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UN calls for timely, credible poll in Afghanistan

AT Monitoring Desk-KABUL: UN Secretary General Special Representative for Afghanistan, Tadamichi Yamamoto has said holding of timely, credible, and accepted elections was indispensable to maintain the constitutional order and trust in the representative system of government.

Addressing the UNSC, he said there has been insufficient progress on electoral preparations. The lack of progress, and intense criticism from electoral stakeholders, led the independent electoral commission to vote to remove its chairman.

“The commission needs to demonstrably advance on electoral preparations to regain its credibility,” he said.

The UN technical support team had been working closely with the IEC on the operational concept of voter registration and would assist the commission in its implementation, though this is ultimately a process that must be owned and led by Afghan institutions.

The envoy underlined security as a defining factor enabling credible and inclusive elections. The Afghan Government needed to have a thorough security plan for this democratic exercise, he said.

The special representative called upon Afghans to come together and find ways to build their own joint future.

“I also called upon each country of the region to help create an environment conducive to peace in Afghanistan and the region. We must use the upcoming winter months, when conflict levels tend to decrease, to advance on this issue before the cycle of violence is renewed next spring,” he said.

The envoy called on the Taliban to express a clear willingness to begin negotiations towards a political settlement, and to start the initial dialogue.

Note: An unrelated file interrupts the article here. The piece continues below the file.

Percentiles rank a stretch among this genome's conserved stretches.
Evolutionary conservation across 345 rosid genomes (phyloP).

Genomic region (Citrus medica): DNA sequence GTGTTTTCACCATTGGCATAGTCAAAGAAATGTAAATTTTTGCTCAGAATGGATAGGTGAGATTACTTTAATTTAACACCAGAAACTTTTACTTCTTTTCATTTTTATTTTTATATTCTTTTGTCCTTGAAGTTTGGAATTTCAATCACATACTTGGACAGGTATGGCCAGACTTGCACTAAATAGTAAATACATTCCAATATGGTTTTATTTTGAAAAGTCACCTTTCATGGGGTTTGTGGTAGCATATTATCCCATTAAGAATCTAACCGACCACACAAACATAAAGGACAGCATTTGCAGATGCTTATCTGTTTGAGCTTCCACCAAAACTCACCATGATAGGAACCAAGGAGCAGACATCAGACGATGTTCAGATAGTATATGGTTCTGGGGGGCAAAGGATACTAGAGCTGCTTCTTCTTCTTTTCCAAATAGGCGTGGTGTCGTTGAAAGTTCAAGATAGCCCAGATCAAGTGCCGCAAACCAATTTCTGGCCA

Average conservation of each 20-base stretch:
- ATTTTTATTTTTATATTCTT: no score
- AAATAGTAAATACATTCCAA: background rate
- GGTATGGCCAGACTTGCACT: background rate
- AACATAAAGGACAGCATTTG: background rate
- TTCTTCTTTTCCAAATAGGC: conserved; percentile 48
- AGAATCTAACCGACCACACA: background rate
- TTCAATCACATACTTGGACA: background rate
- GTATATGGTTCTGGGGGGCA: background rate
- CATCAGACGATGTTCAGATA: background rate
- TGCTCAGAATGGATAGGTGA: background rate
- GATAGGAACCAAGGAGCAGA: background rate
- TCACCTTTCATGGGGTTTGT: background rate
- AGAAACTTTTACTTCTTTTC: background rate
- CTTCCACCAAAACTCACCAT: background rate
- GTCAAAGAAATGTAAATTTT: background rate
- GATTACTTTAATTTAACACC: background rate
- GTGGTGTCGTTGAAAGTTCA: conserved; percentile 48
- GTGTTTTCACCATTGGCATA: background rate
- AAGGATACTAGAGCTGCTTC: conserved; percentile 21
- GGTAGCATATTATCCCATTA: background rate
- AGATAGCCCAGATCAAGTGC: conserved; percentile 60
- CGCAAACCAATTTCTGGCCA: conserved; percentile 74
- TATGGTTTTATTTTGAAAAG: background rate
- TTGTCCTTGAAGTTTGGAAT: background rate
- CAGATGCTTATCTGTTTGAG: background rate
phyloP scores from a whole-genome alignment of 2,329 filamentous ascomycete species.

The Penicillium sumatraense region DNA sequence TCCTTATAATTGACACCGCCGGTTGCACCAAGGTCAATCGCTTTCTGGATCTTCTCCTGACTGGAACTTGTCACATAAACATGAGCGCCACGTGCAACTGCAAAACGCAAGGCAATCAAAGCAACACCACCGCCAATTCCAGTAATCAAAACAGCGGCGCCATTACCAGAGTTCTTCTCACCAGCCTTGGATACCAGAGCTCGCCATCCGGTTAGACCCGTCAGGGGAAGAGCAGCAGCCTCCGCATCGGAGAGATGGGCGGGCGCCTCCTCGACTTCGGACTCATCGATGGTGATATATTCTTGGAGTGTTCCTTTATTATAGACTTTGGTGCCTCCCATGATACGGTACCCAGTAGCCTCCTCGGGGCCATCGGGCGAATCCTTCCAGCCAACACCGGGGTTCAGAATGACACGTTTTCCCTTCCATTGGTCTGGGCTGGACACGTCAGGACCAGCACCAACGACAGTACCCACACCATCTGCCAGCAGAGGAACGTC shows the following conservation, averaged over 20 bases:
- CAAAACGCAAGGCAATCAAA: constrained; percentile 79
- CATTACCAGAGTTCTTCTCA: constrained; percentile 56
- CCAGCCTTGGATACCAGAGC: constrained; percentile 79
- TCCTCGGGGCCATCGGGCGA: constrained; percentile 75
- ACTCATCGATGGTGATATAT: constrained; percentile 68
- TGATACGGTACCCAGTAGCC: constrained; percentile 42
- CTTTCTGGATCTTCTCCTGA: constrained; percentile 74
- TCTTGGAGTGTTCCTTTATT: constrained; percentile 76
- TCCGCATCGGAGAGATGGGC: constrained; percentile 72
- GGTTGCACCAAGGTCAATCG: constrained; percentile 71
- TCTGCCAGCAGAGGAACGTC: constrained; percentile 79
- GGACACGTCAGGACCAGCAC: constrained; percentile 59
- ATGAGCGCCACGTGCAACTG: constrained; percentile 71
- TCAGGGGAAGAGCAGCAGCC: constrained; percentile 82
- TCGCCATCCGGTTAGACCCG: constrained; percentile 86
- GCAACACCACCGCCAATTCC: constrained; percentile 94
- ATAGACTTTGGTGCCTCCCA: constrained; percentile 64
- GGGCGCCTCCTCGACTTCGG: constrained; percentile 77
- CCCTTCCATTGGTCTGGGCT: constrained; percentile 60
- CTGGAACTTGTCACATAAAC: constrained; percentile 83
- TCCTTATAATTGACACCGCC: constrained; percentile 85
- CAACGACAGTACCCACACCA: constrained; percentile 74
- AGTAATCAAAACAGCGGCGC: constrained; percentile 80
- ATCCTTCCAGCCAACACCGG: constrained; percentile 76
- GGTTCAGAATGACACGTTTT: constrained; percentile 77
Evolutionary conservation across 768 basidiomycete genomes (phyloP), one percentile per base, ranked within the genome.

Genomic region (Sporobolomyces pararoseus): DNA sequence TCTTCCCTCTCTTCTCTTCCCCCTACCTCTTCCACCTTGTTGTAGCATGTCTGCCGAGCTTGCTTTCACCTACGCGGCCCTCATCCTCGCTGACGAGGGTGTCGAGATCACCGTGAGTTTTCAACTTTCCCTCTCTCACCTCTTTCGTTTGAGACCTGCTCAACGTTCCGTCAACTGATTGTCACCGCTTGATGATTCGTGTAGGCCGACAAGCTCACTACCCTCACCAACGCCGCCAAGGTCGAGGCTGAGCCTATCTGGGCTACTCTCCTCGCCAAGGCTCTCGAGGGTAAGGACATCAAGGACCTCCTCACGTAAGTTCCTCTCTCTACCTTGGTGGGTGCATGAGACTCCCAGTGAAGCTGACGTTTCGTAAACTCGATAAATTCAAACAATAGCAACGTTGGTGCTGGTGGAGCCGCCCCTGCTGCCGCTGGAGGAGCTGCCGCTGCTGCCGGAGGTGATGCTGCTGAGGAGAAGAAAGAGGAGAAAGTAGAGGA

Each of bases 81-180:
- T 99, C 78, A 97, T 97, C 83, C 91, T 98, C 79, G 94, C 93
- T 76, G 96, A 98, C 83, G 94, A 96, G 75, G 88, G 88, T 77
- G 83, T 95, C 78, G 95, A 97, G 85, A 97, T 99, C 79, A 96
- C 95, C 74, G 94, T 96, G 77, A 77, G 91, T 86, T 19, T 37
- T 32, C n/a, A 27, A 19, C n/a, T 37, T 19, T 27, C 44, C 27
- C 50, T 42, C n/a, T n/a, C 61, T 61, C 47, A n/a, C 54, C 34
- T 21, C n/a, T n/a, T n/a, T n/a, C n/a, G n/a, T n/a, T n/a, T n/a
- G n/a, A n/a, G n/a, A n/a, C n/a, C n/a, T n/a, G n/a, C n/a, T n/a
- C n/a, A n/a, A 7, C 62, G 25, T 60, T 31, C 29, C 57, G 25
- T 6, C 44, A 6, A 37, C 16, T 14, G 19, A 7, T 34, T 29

He said The Kabul Process meeting planned for February 1 would offer an opportunity. At the meeting, the Government of Afghanistan was expected to present its strategic concept for reaching a political settlement with the armed opposition, and seek the support of the international community.

He added the Government and the international partners must focus on how levels of violence could be reduced next year. “We must also seek commencement of a structured dialogue for peace.”

He said UNAMA would continue its efforts to advance women’s political participation. “We recently convened 13 dialogues across the country where women described in often poignant terms how their participation as voters and candidates was obstructed by corruption, conflict and conservative cultural norms.”

Tadamichi said despite an intense fighting season, recent efforts by Afghan security forces to protect civilians had resulted in reductions in civilian deaths and injuries caused by those forces during ground engagements.

“We, however, remain concerned by the continued indiscriminate use of improvised explosive devices by anti-government elements, as well as civilian casualties from air strikes by pro-government forces,” he added.

Highlighting the economic situation in the war torn country, he said the year 2014 led to a collapse in economic growth from 10 percent to minus 2 percent. This year, Afghanistan was expected to record positive growth for the second year, but not enough to absorb the 400,000 young Afghans who annually seek to join the labour force.

At the same time, the illicit economy was expanding, as demonstrated by the massive increase in opium production recorded by UNODC in 2017.

He said the narcotics traders were known to be a source of funds for insurgency. “We must pay more focused attention to these issues and reinforce our efforts.”

For the vision of Afghan economic development to succeed, the Afghan National Peace and Development Framework must be supported. The entire UN family is engaged in a continuing dialogue with the president on better aligning the UN’s work to support the framework, providing value for money, and demonstrating impact.

The envoy said he was concerned about recent reports of increased military activities between Afghanistan and Pakistan. UNAMA has recorded some of the suffering caused by such activities on local residents, including civilian casualties, closures of education facilities, and population displacement. “I call on the Governments of Afghanistan and Pakistan to find ways of collaborating more effectively to address this issue, which affects the populations of both countries.”


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